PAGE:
Unfortunately, the above abstract contains information that are not really part of the work described in this paper. It is then easy for readers to miss the actual findings of the paper. The more important finding is in the last sentence of the abstract, "The evidence regarding the impact on ultimate educational attainment and labor market outcomes is inconclusive".  In specific terms, whether a child had access to Sesame Street while growing up does not correlate with either high school graduation or employment. What access to Sesame Street seems to correlate with is school-readiness as demonstrated in the grade-for-age status.  Those who are assumed to have watched Sesame Street while growing up appeared to be more likely (by 2-3%) enrolled in a grade level appropriate to their age. This should not be surprising as previously noted in an article on this blog, Sesame Street: When Is Something Better Than Nothing?. It is not a substitute for school. Its effectiveness becomes evident only when it is solely the source of early childhood education. It is better than nothing.

For the children today, some people believe that various technologies such as mobile devices, electronic readers, tablets, and various applications and software are about to disrupt, yet again, education. As noted by Kearney and Levine, there is something to be learned from this study on the effectiveness of Sesame Street.

Education is personal. Education is not a mere transmission of knowledge and skills. Education involves an intricate relationship between a teacher and a pupil. Most of my students may think I know a lot of chemistry but so does a good textbook in chemistry or in this age of the internet, a good online resource. Teachers do much more than transmit knowledge and skills. Teachers motivate and inspire. Teachers care.

In addition, education requires a continuous and sustained effort. It is true that early childhood education significantly affects learning outcomes, but these effects often vanish with time. Kearney and Levine pointed out:
Students reach 1st grade better able to begin a reading curriculum, for instance, but at some point all students will have accomplished that goal. One interpretation of weak longer-term effects is that educational interventions need to be maintained and continuous so that students can build on the gains they have already attained to keep the momentum going.
It is therefore highly appropriate to refer to years in basic education as grades, since these are truly steps.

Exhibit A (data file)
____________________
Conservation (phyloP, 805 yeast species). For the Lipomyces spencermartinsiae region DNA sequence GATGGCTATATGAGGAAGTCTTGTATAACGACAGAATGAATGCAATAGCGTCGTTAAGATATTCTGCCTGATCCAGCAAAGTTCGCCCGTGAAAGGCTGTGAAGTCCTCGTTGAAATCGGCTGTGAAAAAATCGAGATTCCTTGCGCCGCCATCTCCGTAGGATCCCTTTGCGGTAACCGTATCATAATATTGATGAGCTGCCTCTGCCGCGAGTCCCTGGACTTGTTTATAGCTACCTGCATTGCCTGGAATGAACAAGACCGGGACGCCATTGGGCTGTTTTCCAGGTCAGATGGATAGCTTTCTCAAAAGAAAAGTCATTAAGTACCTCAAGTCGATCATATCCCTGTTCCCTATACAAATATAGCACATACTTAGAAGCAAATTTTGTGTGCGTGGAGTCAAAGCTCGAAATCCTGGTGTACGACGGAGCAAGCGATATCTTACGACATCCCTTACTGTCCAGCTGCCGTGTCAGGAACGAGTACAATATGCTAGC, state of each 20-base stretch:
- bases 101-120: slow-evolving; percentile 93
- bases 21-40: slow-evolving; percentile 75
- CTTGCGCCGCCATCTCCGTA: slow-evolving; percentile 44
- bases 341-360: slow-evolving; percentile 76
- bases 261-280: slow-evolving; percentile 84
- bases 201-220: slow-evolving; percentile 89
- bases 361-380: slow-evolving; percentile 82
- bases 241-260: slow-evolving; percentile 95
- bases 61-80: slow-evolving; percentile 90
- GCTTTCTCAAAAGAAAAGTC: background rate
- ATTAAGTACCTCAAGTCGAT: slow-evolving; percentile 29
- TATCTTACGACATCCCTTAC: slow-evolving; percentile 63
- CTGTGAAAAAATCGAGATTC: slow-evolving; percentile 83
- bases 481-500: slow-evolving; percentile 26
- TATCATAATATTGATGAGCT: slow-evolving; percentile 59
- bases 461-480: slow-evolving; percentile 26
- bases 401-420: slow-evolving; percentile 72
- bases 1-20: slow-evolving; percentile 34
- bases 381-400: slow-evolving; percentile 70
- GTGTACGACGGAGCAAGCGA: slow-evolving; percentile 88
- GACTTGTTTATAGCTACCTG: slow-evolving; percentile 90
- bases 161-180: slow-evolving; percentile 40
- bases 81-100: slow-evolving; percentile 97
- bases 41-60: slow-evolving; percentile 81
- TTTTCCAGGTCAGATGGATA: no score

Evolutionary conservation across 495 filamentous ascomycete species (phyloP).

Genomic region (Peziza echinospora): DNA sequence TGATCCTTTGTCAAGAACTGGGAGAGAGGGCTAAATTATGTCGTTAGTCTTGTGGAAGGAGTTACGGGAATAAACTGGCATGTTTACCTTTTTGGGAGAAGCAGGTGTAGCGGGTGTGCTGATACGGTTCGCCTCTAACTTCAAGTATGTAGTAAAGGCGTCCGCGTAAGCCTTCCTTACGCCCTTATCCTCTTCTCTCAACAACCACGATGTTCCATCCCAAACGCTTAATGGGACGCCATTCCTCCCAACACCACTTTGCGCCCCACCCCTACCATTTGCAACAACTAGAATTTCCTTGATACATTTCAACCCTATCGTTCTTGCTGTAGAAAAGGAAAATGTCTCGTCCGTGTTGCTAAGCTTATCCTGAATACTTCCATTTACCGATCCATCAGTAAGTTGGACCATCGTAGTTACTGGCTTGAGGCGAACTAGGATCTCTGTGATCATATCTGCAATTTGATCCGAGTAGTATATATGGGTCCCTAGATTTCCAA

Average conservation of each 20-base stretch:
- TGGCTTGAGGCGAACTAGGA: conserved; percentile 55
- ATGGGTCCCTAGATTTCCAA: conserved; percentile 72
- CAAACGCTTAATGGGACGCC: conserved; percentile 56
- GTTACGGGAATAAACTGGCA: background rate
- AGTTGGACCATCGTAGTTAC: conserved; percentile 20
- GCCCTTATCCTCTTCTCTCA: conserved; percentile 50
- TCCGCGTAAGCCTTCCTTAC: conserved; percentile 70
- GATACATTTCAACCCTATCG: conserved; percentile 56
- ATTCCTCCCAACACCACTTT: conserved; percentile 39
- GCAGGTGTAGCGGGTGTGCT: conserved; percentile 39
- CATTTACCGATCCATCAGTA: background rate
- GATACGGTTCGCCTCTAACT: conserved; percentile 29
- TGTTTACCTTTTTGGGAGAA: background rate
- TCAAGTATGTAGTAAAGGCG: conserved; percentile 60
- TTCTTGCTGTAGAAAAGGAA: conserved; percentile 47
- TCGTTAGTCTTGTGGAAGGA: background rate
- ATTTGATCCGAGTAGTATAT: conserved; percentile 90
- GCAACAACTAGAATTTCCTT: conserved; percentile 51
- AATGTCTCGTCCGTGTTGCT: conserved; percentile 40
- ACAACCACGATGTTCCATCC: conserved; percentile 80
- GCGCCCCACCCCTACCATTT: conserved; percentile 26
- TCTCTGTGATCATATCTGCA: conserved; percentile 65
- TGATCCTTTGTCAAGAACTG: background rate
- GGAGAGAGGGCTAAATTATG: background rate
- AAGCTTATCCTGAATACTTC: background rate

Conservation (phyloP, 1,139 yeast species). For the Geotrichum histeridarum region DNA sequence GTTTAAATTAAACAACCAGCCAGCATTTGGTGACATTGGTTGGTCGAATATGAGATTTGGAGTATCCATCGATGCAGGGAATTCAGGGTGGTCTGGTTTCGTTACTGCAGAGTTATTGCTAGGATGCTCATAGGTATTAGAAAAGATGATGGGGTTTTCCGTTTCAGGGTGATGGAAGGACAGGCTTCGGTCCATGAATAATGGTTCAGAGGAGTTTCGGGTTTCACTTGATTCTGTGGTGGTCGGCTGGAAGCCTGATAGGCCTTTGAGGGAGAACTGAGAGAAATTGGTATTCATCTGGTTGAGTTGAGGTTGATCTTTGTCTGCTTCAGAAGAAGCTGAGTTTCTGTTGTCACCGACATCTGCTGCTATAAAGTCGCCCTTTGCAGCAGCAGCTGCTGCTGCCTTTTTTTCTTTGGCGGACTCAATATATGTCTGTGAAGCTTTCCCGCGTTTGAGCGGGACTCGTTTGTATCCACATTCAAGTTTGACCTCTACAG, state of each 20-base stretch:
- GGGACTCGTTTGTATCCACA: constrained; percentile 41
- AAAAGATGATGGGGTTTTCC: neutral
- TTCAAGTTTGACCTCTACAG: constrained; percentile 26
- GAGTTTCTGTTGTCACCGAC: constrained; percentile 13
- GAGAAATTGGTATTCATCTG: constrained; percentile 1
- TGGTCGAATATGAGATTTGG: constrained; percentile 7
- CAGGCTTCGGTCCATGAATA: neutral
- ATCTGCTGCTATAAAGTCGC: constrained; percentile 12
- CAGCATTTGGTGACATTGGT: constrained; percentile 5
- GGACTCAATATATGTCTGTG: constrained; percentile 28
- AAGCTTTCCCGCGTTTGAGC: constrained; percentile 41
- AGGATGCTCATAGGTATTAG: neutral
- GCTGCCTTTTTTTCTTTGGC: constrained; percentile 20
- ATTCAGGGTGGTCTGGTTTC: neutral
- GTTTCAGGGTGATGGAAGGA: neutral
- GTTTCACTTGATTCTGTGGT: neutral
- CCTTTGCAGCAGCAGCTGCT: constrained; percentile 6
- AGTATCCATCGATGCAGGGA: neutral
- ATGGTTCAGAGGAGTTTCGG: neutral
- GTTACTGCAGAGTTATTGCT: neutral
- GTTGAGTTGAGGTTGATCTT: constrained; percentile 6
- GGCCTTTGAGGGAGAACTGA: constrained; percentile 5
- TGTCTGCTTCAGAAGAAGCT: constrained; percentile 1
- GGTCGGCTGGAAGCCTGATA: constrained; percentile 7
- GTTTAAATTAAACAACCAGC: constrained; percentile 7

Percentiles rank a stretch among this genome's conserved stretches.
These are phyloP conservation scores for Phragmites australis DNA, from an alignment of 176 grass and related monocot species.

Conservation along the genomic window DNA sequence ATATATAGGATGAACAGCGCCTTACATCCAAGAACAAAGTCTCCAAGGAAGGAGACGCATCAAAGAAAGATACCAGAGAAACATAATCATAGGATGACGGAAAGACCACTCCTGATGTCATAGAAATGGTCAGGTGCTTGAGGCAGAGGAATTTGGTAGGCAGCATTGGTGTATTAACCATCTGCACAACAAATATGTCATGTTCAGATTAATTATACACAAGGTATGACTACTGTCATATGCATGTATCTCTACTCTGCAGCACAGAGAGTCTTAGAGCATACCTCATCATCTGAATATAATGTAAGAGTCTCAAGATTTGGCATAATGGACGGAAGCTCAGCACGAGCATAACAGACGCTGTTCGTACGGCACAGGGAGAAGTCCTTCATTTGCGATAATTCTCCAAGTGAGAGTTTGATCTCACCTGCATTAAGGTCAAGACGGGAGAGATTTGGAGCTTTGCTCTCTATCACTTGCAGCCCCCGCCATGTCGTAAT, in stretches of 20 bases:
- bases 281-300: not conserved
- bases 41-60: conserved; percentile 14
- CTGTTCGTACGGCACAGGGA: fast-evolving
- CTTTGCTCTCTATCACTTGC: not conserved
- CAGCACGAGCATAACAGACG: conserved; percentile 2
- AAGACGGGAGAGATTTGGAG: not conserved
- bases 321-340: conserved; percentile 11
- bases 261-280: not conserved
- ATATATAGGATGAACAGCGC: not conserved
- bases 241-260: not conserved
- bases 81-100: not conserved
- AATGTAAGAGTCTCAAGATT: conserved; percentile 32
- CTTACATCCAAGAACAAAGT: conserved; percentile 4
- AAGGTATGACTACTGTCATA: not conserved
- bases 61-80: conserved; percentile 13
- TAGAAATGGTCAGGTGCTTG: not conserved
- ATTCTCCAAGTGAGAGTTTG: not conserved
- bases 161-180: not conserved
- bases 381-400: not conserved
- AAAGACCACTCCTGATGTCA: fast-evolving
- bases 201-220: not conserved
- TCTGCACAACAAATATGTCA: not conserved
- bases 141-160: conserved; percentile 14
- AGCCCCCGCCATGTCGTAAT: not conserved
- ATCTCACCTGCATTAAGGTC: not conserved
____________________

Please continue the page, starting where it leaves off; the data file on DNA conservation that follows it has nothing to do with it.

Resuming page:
Not only young children could learn from Sesame Street, even adults especially education policy makers could pick a lesson or two. For example, taking note of the required continuous and personal nature of education, it can be seen that DepEd's K to 12 curriculum is wrong-headed.

First, it fails to see education occurring at stages. The scores in international math tests should have informed the Philippines' DepEd where the problems lie. TIMSS is given to 4th grade pupils, on average, 10-year olds. In this test, the Philippines is the third lowest scoring country.


Since 4th grade precedes 8th grade, one should not be surprised that a similarly disappointing performance is seen in the exam administered to 14- and 15-year olds:

One should note that not only the age but also the number of years of schooling across the countries participating in this exam is uniform. These are valid comparisons yet DepEd's K to 12 focuses on adding two years at the end of high school. This is not where the problem lies.

Second, the "personal" dimension of the education of course belongs to the teacher. Yet, the Aquino administration has not responded positively to the call of teachers for a salary increase. Fe Hidalgo laments in a column on the SunStar Davao:
There is the unending clamor for increase in the teacher s' salaries but nothing has been given to date. Again there are billions to finance BBL but none for the teacher's salary. Teachers can hardly meet their family needs for a decent daily living.
Never mind the Bangsamoro Basic Law (BBL), K to 12 alone costs billions but offers nothing to raise teachers' salaries. Worse, next year's implementation of K to 12 is expected to cause unemployment among college instructors and staff. It is therefore truly disheartening that all the government could say in defense of the K to 12 law is that the petitioners have no legal standing to question the law before the Supreme Court.

Evidence should count in any decent court.